SAN FRANCISCO (KGO) -- As a forensic pathologist in the Bay Area, Dr. Judy Melinek spends much of her time describing the way a single bullet has killed someone. But when she saw a recent Tweet from the National Rifle Association she decided to let the world know how many shooting deaths she's seen.
"I tweeted back, 'do you know how many bullets I pull out of Cadavers weekly. This isn't just my lane, this is my F-n highway,'" explains Dr. Melinek.
The NRA had recently told doctors to, "Stay in their Lane." The group was upset after the American College of Physicians issued guidelines for doctors to help protect patients from gun violence.
But the timing of the NRA's warning couldn't have been more explosive. Just hours after the post, a gunman opened fire at a bar in Thousand Oaks, killing a dozen people. Dr. Melinek says she was heading into an autopsy and thought enough is enough.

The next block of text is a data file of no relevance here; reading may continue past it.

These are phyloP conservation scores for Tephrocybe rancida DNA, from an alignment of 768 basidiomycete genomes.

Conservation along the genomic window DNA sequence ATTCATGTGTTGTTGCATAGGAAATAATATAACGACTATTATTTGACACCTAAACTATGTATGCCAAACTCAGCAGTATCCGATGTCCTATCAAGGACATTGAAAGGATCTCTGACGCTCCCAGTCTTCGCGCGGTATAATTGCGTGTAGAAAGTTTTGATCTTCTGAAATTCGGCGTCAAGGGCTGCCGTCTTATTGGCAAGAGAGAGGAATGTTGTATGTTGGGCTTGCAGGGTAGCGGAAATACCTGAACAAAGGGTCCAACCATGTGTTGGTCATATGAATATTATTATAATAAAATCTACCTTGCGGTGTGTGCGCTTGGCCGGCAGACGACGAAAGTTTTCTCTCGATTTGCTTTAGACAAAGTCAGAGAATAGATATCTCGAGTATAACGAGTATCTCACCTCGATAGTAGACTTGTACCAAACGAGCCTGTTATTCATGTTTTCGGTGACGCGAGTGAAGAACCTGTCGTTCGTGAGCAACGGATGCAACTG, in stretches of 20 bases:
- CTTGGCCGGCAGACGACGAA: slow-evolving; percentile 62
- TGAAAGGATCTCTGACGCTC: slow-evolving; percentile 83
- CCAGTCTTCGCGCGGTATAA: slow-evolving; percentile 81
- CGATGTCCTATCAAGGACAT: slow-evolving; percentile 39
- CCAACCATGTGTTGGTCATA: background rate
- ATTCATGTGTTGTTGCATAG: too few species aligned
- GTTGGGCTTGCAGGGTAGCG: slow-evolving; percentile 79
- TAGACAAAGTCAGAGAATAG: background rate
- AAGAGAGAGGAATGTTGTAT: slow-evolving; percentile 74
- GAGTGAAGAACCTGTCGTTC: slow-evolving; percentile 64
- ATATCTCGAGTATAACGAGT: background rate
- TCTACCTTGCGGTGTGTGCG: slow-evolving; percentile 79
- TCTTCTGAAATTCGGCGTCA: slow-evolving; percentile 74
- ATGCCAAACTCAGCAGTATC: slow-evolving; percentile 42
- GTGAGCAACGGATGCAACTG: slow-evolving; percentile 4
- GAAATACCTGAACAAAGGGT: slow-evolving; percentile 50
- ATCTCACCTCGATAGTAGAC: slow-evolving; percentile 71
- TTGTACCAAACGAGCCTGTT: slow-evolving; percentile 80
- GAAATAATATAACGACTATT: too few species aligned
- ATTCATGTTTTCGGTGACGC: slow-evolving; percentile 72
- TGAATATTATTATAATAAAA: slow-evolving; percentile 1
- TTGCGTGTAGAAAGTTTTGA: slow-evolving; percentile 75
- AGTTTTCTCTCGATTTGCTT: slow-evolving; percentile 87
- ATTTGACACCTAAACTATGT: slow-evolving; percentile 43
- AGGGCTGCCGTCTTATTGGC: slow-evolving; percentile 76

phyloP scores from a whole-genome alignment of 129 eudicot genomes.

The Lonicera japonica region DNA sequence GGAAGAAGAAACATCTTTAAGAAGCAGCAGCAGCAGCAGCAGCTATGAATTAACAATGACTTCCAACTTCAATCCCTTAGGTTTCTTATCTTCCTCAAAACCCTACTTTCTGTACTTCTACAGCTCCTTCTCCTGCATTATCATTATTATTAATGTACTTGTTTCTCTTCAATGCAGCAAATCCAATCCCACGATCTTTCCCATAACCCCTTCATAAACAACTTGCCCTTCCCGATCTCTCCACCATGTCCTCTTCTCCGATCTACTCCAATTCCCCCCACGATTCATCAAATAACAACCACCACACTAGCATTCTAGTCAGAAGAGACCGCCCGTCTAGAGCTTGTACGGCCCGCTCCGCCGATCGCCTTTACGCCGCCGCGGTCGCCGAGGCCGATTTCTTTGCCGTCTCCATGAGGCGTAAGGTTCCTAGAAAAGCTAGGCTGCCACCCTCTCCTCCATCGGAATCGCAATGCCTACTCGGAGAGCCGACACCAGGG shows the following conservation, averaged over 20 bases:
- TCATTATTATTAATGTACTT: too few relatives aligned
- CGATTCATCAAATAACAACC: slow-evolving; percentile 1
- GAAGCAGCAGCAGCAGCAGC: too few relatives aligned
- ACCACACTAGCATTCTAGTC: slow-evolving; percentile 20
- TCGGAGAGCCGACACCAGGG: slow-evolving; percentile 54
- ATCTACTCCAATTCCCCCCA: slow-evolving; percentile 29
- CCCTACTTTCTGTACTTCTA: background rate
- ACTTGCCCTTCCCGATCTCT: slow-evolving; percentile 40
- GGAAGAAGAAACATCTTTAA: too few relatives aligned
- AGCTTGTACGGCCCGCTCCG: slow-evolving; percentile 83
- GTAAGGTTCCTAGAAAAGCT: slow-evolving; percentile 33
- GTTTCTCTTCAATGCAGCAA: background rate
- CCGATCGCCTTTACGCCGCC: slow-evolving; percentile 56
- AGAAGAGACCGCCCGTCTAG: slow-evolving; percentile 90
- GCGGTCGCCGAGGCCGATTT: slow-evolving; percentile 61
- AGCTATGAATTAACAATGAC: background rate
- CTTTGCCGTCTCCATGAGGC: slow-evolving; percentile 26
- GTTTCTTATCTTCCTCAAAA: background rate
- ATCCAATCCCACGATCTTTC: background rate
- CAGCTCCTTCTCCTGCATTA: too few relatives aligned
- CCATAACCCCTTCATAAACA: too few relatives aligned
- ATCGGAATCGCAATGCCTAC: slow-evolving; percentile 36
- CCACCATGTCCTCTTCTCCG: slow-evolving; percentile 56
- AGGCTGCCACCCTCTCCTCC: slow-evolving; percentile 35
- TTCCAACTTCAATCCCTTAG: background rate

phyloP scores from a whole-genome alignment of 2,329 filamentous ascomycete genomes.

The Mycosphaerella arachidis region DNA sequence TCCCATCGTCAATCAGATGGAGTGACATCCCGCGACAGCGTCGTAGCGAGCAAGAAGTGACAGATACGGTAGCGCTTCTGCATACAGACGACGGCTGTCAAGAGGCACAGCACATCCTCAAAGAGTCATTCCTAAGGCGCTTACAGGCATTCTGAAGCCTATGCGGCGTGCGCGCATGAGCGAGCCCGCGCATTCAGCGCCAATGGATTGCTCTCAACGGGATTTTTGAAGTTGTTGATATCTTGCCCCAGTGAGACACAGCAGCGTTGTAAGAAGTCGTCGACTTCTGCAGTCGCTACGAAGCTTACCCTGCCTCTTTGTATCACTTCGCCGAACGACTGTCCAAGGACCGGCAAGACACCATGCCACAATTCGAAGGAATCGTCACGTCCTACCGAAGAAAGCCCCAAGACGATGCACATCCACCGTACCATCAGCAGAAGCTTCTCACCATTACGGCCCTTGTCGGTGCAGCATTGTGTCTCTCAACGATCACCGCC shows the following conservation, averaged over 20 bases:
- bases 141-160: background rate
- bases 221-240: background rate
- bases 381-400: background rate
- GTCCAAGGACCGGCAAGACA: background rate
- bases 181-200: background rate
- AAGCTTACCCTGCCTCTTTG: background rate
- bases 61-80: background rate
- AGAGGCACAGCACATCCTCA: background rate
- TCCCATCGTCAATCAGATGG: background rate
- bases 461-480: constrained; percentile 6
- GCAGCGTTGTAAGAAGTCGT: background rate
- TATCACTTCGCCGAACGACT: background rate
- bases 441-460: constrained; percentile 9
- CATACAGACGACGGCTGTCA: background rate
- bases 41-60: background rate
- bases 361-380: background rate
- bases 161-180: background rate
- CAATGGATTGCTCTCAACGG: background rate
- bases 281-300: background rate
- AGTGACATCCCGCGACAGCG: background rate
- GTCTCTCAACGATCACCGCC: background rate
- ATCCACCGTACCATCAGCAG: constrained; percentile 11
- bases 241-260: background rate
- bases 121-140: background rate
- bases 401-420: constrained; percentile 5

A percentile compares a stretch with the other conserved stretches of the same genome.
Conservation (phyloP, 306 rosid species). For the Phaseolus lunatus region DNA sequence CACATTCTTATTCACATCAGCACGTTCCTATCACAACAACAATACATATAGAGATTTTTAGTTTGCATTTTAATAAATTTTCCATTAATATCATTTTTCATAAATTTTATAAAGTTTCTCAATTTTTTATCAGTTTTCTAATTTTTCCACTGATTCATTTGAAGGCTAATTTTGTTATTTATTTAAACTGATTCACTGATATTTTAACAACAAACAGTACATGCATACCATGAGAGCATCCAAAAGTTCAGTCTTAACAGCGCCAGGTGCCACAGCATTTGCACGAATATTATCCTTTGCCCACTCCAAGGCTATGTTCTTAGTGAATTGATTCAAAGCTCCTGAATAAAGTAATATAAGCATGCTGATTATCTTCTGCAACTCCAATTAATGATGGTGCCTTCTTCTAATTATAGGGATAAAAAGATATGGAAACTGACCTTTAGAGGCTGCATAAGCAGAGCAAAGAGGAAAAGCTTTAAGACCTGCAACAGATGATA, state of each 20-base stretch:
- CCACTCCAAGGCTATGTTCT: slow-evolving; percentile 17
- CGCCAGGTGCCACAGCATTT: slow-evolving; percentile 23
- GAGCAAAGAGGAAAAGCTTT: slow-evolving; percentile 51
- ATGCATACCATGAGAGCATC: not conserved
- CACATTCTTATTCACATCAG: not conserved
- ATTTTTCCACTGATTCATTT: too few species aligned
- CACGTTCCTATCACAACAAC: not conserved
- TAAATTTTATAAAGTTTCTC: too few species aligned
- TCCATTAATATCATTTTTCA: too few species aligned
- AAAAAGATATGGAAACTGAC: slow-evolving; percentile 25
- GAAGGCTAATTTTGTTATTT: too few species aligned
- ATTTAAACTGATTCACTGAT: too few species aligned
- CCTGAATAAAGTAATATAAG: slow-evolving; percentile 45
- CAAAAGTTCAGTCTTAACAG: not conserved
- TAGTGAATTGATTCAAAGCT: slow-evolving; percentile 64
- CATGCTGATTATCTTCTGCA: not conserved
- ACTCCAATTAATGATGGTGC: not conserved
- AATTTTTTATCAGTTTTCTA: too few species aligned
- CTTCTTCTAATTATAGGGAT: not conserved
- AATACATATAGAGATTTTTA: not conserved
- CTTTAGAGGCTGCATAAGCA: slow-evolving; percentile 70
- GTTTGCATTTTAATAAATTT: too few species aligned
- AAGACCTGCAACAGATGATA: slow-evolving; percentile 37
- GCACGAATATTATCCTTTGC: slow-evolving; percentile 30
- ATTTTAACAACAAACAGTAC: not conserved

"I do think America needs to hear from doctors, because it's the emergency room physicians and the trauma surgeons and the forensic pathologists who bear the brunt of the responsibility of patching these cases up," says Dr. Melinek.
And plenty of people are hearing her. Dr. Melinek's response quickly went viral, with more than half a million likes. Other doctors joined in under the hashtag: #ThisIsOurLane and #ThisIsMyLane. She believes the power of doctors speaking out about the toll they see daily from gun violence could help drive the campaign for safer gun laws. Even if it means standing up to the politically powerful.
"I'm not afraid of the NRA," she says. "I'm afraid of guns."
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